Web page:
Message from John Carter

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Sunday, July 3, 2011

Thinking of Trying a Testosterone Patch or Cream?

I have a friend who lives in Chicago.  A really nice guy.  A wrestler.  He’s
about 5’10” and 185 pounds.  The last time I was in Chicago, he told me that he
had been using a testosterone cream and that it had given him some gains in his arms and legs. 

He did look a little bigger, although it was hard for me to tell exactly.  I
hadn’t seen him previously for about two months, and I knew that he was working
out like a fiend.  So, was he bigger?  And, if so, was he bigger because of the cream?

I decided that I wanted to know more about testosterone creams and patches.  So I started reading up on the literature.  It seems that patches and creams are intended to address a condition called hypogonadism – or what they call on TV low T.  A male typically loses testosterone as he ages, but some men lose it more quickly – and they lose more of it – causing older men to lose muscle mass and to assume some physical characteristics of women (less deep voice, loss of hair, breast development). 

The creams and patches are intended provide a synthetic replenishment for the loss of testosterone.  They pass the testosterone into your body through contact with the skin.  The reason they have developed a patch is to allow the body to absorb the T slowly over several days or hours – while the cream is meant to be absorbed a lot more quickly.  Both patches and creams have possible side-effects – and they both can affect your female partners (if you’ve got one) or even cause problems for pregnant females whom you may come into contact with.  Have you got a daughter who is pregnant?  Then, I would say that you should think twice about using the patch or the cream.  Also, please read the possible side effects that are listed on the patch or cream – or that are readily available on websites.  And do not take T unless it’s under a doctor’s guidance.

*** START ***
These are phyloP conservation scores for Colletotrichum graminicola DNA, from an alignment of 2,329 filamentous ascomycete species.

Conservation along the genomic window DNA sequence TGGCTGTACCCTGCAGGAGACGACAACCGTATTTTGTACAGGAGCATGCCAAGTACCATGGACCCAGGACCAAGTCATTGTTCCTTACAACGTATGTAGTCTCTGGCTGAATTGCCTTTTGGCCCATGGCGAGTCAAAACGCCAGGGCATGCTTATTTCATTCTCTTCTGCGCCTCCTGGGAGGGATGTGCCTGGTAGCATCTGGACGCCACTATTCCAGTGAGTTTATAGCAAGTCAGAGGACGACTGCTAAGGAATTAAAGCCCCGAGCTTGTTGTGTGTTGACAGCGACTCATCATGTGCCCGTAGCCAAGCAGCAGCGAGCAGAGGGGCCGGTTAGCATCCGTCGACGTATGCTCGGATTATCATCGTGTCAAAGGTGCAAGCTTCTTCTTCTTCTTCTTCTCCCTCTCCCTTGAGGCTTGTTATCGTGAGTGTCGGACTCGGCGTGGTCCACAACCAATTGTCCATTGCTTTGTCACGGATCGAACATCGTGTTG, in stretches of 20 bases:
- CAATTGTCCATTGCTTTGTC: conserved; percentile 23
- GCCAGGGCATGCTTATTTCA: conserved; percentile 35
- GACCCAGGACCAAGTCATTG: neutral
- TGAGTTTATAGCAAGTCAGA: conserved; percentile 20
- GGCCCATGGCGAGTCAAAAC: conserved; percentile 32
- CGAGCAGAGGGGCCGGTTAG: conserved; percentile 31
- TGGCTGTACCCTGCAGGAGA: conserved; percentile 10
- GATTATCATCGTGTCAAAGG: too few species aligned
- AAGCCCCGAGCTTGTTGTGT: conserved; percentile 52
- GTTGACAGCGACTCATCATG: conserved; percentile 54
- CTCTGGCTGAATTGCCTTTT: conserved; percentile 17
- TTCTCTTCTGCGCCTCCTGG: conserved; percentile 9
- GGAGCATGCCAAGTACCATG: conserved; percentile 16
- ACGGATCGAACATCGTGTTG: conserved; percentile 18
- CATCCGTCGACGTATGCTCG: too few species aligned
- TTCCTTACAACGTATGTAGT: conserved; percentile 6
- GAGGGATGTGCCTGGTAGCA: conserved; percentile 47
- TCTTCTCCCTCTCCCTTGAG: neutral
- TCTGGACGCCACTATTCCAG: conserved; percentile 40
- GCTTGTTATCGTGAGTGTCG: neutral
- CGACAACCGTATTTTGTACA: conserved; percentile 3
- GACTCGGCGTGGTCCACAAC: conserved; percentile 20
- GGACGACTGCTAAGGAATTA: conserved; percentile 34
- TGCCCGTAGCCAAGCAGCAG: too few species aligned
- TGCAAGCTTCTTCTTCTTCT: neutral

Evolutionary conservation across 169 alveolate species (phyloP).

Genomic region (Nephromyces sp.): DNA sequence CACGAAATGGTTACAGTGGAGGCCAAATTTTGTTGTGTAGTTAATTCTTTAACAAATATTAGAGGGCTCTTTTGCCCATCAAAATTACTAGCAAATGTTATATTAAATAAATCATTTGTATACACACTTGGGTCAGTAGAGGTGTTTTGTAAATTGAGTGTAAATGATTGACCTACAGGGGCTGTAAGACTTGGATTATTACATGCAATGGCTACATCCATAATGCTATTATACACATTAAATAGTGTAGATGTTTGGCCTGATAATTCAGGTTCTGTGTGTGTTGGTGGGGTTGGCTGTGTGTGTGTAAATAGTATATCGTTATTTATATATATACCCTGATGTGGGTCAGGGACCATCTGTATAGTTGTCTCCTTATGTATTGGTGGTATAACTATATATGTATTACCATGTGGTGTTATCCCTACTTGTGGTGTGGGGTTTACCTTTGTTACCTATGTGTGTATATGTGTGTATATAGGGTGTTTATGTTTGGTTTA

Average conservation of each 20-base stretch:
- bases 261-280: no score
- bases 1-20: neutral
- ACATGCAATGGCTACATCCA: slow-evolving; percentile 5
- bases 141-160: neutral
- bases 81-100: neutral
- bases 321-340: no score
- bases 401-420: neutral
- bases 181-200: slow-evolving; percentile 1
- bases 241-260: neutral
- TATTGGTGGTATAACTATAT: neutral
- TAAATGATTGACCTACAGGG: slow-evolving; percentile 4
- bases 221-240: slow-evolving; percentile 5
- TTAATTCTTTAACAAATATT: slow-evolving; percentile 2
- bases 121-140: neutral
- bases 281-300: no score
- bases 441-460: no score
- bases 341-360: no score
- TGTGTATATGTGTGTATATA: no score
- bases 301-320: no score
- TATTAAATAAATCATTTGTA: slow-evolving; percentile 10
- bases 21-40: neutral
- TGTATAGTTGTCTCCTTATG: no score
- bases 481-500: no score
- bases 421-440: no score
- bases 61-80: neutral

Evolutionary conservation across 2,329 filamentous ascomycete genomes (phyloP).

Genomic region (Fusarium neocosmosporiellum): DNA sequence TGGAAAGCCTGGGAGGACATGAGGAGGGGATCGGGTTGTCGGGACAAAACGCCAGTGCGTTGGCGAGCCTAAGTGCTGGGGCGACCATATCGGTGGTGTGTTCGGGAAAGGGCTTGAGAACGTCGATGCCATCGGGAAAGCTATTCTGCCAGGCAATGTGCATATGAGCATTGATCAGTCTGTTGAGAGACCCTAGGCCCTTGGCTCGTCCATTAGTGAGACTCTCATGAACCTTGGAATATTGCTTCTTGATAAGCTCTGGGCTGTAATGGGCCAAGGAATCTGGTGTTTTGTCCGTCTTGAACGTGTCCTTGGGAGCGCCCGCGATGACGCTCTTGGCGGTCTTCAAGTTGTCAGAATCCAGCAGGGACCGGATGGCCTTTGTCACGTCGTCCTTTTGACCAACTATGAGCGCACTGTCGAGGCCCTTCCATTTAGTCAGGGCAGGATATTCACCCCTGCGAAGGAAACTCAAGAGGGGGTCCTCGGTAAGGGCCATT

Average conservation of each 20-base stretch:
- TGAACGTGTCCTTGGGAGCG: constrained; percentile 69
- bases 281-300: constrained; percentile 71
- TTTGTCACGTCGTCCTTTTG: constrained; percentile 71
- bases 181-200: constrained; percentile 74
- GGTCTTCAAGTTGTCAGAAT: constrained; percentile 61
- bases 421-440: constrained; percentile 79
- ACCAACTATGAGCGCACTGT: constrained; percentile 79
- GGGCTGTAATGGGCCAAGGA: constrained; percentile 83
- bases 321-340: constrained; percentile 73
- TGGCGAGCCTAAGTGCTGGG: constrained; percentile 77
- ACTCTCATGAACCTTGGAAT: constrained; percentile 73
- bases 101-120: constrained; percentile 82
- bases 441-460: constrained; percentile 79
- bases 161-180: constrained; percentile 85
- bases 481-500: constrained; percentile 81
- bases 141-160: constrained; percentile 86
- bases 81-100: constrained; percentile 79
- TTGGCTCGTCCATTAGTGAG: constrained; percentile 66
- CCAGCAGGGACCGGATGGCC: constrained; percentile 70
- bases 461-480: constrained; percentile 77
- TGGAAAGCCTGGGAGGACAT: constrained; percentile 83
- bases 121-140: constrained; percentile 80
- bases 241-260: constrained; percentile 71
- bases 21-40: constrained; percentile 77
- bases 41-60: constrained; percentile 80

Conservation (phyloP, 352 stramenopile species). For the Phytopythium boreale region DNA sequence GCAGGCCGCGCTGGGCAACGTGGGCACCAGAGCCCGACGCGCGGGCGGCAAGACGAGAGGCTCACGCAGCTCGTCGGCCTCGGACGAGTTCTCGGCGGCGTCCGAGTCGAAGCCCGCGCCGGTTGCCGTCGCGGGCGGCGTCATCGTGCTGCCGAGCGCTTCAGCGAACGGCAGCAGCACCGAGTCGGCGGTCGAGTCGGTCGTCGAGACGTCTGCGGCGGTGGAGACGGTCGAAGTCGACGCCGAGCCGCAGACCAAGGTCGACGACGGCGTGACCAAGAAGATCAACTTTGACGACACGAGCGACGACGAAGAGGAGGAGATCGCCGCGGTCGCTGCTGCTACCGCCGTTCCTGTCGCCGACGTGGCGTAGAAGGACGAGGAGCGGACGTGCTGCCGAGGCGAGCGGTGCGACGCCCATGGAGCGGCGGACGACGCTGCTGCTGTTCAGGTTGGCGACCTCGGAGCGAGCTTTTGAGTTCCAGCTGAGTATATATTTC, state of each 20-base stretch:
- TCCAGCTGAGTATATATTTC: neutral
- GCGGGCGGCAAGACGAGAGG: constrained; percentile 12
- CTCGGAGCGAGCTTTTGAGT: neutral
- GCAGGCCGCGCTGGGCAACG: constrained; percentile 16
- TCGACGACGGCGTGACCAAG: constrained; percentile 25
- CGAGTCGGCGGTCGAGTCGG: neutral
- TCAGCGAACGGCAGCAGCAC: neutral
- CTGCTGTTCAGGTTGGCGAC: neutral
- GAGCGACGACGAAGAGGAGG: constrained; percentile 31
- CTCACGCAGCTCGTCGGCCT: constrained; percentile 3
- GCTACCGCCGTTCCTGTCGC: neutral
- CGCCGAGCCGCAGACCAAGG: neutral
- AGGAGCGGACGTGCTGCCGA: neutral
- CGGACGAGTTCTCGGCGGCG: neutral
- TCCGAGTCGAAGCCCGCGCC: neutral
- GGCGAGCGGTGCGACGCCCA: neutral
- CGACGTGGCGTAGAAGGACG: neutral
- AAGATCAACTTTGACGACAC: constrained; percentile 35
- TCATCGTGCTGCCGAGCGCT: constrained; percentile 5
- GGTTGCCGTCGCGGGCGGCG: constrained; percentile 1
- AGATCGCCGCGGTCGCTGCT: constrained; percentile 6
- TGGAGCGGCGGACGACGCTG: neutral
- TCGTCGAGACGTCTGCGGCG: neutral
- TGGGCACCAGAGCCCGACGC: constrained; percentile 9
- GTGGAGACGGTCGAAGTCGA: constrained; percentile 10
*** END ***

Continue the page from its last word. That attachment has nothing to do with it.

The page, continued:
So, can a patch or the cream increase your body size?  It seems that the answer is – no.  Rather the use of a patch or a cream might make you more able to work out.  And might enable you to work out longer.  Low T can cause fatigue and depression.  Use of a patch or a cream might alleviate those symptoms.  But, a T patch or cream is certainly NOT a poor man’s substitute for steroids.  I get the impression that some of my readers think it might be.  As far as I can tell from the reading I’ve done - it isn’t. 

I’m like just about everyone else who wrestles.  I wish I were bigger.  I work
out a lot.  I try to eat right.  But I am still a little guy – at least in comparison to many others.  I weigh right around 145 pounds just now.  Getting up to 150 is a monumental ordeal for me.  I have to ingest tons of protein and food – and it all seems to settle in my gut.  Even if I increase the amount of gym time and the weight I am lifting, it all goes to my stomach.

Here’s what this means to me: I am fated to be 145 pounds.  That’s “my size.” 
What I do with those 145 pounds is up to me, but that’s all I am going to get. 
Any more than that and I will feel bloated.  So, for me, the T patch or cream is
NOT an option.  I intend to accept myself as I am.

And I recommend that you guys accept yourself as well.  That does not mean
accept yourself as 100 pounds over-weight.  What I mean is that you need to find
your ideal weight.  The weight at which your body feels comfortable given that
you are getting a healthy amount of exercise and eating as well as you possibly
can.  That’s where you belong.  For God’s sakes, work out.  Run.  Walk.  Bike. 
Hike.  Do sit-ups.  Wrestle your friends.  Whatever feels right for you.  Do
it.  But don’t try to force yourself into being something that can only be
maintained through drug therapy. 

The whole point is that you want to be here as long as possible.  You’ve only
got so long to live – and so long to wrestle. 

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